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My concern is that through the expansion of choice, sink schools will be created which parents wont want their children to go to (I understand fully why not). The sink schools then close down and the other schools have to pick up the slack. What happens then...schools become over-subscribed, expand and the cycle begins again. Ultimately wont that just lead to some schools having a local monopoly on the good students and teachers? Thats my big concern. Im sure we all want every school to be improving but the proposals here dont really explain what will happen with continually "failing" schools. A natural consequence of competition is inequality.

"A natural consequence of competition is inequality."

True, but I think you need to look beyond that. The point is that although inequality will continue to exist, the base level (and indeed every level) of provision of education should improve. The cycle you talk of should set a higher standard of schools each time it goes round. End result - all schools get better and better.

Take competition away, you may get rid of inequality to a greater degree, but where is the drive for schools to get better? We can see that the imposition of standard regulations and best practise ways of doing things etc does not achieve this.

I suppose its a similar argument as with taxing that we heard Oliver Letwin talk about some months ago now when he stressed the need to create 'a bigger cake' which would allow everyone a bigger part of it. You don't just give an even bigger proportion of the cake to the more deprived in society, because that acts to stop the cake growing. I'm hungry now.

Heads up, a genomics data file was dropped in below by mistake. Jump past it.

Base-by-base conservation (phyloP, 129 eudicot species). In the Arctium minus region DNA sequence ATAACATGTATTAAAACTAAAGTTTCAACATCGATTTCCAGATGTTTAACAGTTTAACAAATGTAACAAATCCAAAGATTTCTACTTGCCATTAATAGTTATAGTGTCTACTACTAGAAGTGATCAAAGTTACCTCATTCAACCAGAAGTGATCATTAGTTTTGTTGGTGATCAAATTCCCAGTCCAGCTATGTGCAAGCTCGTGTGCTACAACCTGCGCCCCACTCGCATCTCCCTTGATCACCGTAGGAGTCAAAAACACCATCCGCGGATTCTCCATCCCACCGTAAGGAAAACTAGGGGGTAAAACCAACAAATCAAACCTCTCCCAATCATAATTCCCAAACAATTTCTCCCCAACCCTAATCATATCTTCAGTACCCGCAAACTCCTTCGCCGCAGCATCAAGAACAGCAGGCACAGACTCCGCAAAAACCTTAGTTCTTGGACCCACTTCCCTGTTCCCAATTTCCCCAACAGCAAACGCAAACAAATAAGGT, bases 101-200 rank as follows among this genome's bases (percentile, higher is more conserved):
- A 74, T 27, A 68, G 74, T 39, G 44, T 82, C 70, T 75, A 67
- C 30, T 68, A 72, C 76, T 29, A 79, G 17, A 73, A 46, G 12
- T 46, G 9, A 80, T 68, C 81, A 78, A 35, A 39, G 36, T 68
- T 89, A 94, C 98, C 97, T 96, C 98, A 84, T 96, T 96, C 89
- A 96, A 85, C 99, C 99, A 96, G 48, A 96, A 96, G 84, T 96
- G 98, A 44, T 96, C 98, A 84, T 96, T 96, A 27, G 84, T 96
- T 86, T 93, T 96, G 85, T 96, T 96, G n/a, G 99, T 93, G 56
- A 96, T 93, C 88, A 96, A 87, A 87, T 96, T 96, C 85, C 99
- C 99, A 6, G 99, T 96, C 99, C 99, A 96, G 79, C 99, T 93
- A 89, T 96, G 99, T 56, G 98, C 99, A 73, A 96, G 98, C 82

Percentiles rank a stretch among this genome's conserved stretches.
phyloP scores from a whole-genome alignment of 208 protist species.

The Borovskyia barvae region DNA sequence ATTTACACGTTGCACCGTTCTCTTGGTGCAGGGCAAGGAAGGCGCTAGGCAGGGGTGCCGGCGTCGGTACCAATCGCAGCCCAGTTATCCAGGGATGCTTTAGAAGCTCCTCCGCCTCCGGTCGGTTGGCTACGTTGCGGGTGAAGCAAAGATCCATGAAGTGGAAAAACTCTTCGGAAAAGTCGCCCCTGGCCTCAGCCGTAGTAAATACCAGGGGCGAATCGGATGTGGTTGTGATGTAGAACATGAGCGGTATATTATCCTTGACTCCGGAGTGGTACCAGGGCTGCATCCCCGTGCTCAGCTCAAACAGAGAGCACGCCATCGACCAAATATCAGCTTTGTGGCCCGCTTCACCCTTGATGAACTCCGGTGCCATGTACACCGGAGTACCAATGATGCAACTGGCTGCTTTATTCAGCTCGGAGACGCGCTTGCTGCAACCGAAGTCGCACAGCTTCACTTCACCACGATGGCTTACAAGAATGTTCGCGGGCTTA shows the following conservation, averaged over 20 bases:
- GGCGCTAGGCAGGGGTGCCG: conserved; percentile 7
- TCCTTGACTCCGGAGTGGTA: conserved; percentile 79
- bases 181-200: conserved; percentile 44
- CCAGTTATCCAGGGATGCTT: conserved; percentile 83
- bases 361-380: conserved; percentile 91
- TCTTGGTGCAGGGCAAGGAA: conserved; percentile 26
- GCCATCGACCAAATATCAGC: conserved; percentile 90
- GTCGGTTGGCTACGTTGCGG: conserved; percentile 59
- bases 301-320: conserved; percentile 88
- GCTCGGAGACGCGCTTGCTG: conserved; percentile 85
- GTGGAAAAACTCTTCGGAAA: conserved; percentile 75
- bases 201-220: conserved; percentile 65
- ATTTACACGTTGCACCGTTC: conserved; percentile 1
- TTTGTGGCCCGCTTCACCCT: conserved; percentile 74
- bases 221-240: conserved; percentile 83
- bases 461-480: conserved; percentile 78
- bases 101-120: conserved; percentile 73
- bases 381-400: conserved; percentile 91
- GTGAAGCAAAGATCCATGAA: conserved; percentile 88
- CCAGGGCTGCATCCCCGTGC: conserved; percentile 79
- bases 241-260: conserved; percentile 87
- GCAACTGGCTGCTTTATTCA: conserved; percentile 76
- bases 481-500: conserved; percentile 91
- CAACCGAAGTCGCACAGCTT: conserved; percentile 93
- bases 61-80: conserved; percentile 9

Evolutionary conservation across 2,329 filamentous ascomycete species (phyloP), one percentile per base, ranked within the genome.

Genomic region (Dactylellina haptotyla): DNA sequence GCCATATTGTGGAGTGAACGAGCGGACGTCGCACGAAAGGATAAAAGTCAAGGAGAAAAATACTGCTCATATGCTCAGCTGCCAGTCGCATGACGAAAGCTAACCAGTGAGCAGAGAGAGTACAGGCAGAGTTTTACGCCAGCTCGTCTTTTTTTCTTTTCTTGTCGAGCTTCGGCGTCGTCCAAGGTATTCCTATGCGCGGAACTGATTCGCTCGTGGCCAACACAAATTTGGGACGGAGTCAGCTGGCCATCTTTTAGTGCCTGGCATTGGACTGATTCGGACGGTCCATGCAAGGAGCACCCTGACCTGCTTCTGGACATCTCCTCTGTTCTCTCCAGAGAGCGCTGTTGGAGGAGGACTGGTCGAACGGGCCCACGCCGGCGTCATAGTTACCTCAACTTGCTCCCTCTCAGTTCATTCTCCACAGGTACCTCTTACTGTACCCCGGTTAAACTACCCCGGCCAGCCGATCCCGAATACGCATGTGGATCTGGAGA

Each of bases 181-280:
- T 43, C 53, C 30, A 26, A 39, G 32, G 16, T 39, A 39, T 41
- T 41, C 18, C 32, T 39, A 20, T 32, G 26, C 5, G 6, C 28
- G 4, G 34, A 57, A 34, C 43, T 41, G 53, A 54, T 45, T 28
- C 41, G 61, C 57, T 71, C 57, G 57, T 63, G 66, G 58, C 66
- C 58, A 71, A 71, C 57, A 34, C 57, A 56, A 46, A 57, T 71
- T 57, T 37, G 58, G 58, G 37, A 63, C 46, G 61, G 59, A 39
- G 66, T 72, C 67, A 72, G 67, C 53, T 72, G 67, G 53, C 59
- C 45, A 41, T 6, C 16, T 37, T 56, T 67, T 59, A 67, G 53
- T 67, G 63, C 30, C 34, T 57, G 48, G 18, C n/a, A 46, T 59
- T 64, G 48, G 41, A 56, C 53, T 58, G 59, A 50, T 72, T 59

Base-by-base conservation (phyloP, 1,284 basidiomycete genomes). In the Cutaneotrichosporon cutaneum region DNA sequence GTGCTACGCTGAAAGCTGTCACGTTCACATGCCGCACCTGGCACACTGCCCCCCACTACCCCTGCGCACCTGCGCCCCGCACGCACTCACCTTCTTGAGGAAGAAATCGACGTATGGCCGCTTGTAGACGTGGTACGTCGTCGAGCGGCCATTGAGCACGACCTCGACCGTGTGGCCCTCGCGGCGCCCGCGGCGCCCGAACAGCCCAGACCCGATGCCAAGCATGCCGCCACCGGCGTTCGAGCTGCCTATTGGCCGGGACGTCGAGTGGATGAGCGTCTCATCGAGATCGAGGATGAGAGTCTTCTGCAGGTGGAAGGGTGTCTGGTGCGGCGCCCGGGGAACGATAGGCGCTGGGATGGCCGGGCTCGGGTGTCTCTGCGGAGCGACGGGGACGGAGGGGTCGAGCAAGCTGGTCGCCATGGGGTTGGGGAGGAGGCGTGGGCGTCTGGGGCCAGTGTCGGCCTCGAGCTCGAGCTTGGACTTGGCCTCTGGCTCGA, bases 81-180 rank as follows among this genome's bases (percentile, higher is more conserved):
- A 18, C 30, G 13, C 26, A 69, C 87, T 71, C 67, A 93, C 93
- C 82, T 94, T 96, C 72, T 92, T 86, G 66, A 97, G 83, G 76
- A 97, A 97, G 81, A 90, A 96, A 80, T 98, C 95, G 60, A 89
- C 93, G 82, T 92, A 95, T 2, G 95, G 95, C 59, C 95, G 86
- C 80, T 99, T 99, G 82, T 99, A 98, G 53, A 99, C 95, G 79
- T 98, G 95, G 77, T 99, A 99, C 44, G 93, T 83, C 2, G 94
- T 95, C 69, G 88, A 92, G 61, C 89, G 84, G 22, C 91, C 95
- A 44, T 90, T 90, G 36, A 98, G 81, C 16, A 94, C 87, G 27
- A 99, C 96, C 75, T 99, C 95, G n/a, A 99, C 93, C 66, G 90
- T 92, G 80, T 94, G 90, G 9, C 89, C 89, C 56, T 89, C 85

DW “You do not improve failing schools by attacking the ones that are successful”

I agree with this statement, what I believe we need to do is once children are set, those in lower sets need better teachers - who set more homework of the sort the higher grade students study, so that those slower learners still get the opportunity to work (but at their own pace) at a higher level. Their work needs marking more regularly and feedback on how to improve needs to be provided.

Schools have been competing in my County for years now, there are no grammar schools to argue over. The better schools are in the more affluent parts of the County and many parents (who are moving to the less affluent areas because they can't afford to buy properties near where they grew up or work) choose to send their children to the schools with the best behaviour and have the best academic results, at more inconvenience to their families. Going to the most local would be more convenient but they don't so that their children don't get left behind or have to cope with poor behaviour, bad language, and general thugery (or run the risk of getting in with a bad lot).

I keep reading about new schools, better schools etc. but what I don't hear about are 'new schools' for the challenging children - the ones that none of the schools want, the ones you see on Brat Camp, the ones that go to school and attack and spit at teachers and lower the spirit of the schools. If local people knew there was a local 'turnaround' school and these children were excluded from their most local I'm sure a fairer balance of pupils would be resumed.